By Dr. Mary Stergiou-Kita is an Assistant Professor in the Department of Occupational Science and Occupational Therapy, University of Toronto.
Three guiding principles
You and your healthcare team have decided that you are ready to return to work. How should you do this? How can you all work together to develop an effective return to work plan?
There are 3 guiding principles that you, your healthcare team, employer and insurance company should consider:
Guiding principle #1: Return to work plans should be individual
Guiding principle #2: Return to work plans should have feedback by all involved
Return to work plans should incorporate feedback from all parties, consider all their needs and ensure each party understands their responsibilities in the return to work process.
Guiding principle #3: Return to work plans need to be flexible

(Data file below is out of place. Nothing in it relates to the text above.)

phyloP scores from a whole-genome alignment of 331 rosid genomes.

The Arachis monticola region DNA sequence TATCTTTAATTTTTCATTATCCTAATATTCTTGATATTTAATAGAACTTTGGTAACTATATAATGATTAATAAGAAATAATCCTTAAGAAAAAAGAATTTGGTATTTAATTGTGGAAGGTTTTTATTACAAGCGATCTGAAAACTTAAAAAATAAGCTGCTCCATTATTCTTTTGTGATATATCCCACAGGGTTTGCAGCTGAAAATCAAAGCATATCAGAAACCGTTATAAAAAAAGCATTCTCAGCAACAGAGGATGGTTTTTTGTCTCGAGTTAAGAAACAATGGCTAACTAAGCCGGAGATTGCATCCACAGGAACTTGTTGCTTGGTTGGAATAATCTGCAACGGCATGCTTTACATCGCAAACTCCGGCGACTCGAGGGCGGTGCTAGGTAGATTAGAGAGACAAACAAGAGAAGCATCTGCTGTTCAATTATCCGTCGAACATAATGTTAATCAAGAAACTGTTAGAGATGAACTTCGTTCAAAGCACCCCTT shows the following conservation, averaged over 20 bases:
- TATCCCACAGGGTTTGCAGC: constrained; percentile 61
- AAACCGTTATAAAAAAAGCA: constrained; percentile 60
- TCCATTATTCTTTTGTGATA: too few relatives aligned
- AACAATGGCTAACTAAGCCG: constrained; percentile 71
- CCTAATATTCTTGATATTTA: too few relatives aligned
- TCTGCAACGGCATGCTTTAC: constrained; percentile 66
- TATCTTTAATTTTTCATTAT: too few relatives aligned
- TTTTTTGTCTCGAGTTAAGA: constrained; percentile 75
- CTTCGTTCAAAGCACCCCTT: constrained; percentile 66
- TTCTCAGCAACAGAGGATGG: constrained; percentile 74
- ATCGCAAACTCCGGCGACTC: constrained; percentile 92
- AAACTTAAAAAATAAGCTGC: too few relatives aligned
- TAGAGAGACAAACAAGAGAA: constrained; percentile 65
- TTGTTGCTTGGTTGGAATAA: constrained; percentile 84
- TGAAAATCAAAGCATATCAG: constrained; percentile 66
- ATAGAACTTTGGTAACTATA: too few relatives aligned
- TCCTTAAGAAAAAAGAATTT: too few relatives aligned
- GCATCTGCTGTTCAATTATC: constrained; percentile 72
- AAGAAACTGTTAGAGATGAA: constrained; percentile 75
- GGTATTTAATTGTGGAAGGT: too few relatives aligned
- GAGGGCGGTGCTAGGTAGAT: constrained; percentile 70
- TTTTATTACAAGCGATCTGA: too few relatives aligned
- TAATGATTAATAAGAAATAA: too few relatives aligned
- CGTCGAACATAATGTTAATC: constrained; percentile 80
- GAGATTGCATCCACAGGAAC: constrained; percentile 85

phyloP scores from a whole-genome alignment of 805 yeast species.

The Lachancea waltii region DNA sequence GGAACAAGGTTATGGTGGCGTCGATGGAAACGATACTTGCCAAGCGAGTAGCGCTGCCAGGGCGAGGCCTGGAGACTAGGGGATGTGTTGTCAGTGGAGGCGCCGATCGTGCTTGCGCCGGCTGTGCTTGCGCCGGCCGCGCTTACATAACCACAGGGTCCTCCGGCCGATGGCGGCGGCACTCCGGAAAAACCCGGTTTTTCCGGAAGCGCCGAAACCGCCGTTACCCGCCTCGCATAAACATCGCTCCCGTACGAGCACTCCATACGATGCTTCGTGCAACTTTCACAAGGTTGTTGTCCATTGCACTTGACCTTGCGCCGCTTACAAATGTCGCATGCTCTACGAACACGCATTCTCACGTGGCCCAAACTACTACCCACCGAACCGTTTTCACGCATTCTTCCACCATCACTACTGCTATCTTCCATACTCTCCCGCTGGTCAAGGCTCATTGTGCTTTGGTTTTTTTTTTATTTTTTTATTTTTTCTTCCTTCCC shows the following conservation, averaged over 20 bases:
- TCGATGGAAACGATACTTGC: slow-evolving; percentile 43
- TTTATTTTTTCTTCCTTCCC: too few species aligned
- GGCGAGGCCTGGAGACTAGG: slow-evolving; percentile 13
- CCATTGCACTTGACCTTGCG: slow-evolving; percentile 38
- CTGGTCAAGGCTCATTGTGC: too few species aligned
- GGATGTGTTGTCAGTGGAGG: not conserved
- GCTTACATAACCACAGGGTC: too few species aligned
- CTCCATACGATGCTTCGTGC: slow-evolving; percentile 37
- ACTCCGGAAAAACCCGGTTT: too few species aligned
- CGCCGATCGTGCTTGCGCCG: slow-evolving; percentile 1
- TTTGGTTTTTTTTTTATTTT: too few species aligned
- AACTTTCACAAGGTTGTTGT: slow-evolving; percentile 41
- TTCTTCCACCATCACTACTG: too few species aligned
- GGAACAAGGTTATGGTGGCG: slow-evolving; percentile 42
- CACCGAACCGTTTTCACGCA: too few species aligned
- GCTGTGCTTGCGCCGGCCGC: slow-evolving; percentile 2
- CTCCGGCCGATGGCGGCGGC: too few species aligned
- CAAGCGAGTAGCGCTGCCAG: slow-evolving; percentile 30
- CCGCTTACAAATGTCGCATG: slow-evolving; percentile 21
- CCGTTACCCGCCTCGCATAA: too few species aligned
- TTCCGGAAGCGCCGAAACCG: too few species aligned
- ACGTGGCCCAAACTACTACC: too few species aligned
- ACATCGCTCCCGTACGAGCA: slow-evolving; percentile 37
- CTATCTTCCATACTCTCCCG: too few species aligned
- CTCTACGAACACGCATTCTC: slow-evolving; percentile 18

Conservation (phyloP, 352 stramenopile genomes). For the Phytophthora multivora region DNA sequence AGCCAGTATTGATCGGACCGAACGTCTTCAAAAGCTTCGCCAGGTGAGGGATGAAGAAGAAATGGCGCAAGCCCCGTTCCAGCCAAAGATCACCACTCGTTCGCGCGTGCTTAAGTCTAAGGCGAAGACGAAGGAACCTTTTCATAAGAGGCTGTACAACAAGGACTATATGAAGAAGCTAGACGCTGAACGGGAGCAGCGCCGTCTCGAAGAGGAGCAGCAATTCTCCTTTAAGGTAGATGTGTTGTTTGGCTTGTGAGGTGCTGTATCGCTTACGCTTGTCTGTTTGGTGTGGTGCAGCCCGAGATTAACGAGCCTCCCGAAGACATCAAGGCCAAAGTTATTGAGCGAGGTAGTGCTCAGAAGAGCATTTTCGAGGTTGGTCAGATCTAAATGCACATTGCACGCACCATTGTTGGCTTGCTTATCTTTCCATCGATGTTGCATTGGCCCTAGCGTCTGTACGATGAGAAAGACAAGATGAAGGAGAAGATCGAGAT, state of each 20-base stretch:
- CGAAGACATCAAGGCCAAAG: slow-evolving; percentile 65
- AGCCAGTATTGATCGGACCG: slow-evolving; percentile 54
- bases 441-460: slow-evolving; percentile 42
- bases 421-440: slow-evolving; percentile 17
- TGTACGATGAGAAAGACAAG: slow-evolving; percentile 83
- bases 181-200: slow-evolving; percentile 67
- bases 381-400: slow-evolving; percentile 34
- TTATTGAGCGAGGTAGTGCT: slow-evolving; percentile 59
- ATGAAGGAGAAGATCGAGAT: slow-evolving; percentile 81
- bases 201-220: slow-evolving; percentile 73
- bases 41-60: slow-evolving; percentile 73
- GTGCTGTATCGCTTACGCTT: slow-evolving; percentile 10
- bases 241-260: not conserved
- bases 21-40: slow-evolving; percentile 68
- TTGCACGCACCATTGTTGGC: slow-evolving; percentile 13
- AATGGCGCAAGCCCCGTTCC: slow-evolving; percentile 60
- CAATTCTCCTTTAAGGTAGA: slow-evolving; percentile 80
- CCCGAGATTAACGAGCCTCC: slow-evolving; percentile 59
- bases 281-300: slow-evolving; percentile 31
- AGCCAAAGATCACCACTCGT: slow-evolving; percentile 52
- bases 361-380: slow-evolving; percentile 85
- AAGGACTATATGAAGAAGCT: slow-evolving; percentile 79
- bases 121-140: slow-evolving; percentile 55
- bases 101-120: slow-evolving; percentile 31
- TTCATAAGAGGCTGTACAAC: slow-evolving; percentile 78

While the plan must give the return to work process some structure, it must also be flexible enough to respond to ongoing changes in the employee’s needs.
Experts have identified the following elements that should be included in a return to work plan:
- Anticipated start and end dates.
- Number of days per week and hours per day that the employee will be expected to work.
- Essential tasks and duties that the employee will be expected to complete.
- Anticipated schedule for increasing work hours and resuming work tasks.
- Medical restrictions or limitations (if any) that must be adhered to, and how long these restrictions or limitations should continue.
- Workplace accommodations that will need to be implemented and reasons why they are required.
- How (and by whom) an employee’s progress will be monitored, recorded and shared and how return-to-work and accommodation plans will be modified as required.
Using the tool below, you will learn the 6 steps and at the same time generate a useful return to work plan.